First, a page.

LifeYield provides advisers a roadmap to optimize portfolio tax efficiency
After determining a client is paying unnecessary taxes, LifeYield will recommend specific trades
LifeYield, a technology firm focused on social security optimization and tax efficiency, has a new feature to help advisers explain to clients the tax benefits of asset relocation.
Taxficient Asset Location Swaps is an update to LifeYield’s Taxficient Score®, a product the fintech company introduced in 2018 to quantify the tax efficiency of a portfolio. After the algorithm determines the portfolio is losing out on some tax advantages, it will now create a step-by-step roadmap of specific trades an adviser can recommend to improve tax outcomes.
LifeYield will quantify in dollars the impact asset relocation will have on clients’ taxes and prioritize which trades will have the most impact.
For example, a LifeYield analysis of a $1.2 million household with a traditional 60/40 allocation finds the portfolio could improve tax efficiency by 0.42% annually. The first step the tool recommends is selling a $200,000 actively managed position sitting in a taxable account and using cash from the sale to make a $200,000 purchase of municipal bonds in the taxable account.
Next, it recommends selling $200,000 worth of taxable intermediate bonds from a tax-deferred account and using the cash to buy back the same actively managed position. This swap alone would maintain the initial target asset allocation and improve the portfolio’s tax efficiency by 43%, saving the client $67,000 in taxes over 15 years, said Steve Zuschin, LifeYield’s executive vice president and head of direct-to-adviser sales.
“Historically, the advisers never had something to justify [the trades] other than just saying it’s a good idea,” Mr. Zuschin said. This tool can be especially valuable if an adviser sees an opportunity for long-term benefit that could involve some immediate gains. By quantifying how much they will save in the long-term, it will be “a little bit easier to swallow that advice” and “pay the tax bill” now.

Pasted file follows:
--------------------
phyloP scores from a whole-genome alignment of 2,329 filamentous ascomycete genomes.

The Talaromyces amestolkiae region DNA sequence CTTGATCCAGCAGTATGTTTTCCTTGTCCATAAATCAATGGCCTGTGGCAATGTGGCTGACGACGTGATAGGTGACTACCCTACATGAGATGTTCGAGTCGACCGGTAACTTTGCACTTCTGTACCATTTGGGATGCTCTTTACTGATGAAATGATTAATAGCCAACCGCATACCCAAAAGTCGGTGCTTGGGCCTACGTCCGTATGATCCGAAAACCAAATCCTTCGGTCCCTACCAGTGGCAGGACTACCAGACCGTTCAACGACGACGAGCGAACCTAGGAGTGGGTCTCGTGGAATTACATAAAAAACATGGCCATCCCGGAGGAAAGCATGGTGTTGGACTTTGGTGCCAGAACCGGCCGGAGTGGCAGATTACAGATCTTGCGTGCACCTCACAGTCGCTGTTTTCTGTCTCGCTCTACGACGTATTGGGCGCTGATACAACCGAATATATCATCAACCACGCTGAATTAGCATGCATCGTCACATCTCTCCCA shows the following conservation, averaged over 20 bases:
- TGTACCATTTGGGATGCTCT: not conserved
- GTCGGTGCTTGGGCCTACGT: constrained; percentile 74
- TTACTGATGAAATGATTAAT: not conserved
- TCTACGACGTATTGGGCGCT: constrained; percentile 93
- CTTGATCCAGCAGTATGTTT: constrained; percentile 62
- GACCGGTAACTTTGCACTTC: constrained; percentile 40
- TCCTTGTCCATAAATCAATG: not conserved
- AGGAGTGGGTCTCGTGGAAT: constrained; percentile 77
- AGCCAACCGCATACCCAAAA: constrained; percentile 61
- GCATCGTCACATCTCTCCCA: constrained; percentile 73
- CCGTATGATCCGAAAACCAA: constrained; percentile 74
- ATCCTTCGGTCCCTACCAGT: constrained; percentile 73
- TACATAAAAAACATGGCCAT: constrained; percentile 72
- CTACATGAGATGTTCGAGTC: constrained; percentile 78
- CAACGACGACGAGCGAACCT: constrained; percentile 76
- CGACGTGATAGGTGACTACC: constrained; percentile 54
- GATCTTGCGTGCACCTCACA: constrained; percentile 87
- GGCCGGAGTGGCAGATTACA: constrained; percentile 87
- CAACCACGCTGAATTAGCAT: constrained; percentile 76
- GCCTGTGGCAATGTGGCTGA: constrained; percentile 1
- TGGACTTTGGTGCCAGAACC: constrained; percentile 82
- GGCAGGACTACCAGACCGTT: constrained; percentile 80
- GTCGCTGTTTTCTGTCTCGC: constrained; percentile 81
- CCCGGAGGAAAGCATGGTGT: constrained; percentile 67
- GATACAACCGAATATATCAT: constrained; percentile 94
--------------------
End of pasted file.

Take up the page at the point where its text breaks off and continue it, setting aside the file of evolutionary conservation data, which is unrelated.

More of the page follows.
“Even if the adviser is already doing a really great job, we’re giving a tool to help communicate it to the client,” he said.
Mr. Zuschin also believes the software will help advisers trying to do tax-loss harvesting for clients by determining where to move certain assets and what to replace them with.
However, asset location hasn’t been widely adopted across the financial advice industry, said Anton Honikman, CEO of fintech provider MyVest. Advisers are limited by the orthodoxy of managing within a single account, and many vendors haven’t developed algorithms sophisticated enough to handle the details.
“But given the unique value of capturing tax alpha, we welcome any substantive move in our industry towards broader adoption of this practice,” Mr. Honikman said. “I think we’ll be seeing increased use of asset location, as goals-based wealth management and multi-account portfolios continue to grow in our industry.”
According to LifeYield CEO and co-founder Mark Hoffman, most household portfolios have a Taxficient Score of 52 out of 100, meaning they are only half as tax-efficient as they could be.
“Many investors don’t realize they are paying unnecessary taxes, largely because they own multiple accounts and products with different tax treatments managed by two or three advisers,” he said in a statement. “Few households are coordinated in a tax-efficient way mostly because they are unaware of the value of, or don’t understand the complexities of, tax-smart asset location.”
Advisers are also struggling to maximize tax efficiency across all asset types, and changes in tax policy are driving demand for asset location platforms that can improve after-tax returns, said Kapin Vora, partner and head of consultancy firm Capco’s U.S. wealth management practice.
“We believe this is a brilliant investment in their platform and will yield them a great return,” Mr. Vora said.
The product is available now to independent advisers. LifeYield will also make the feature available to financial institutions and its fintech vendors partners.
Morgan Stanley, which uses LifeYield as part of its Wealthdesk technology platform for advisers, declined to comment.
Read the full feature via InvestmentNews here.
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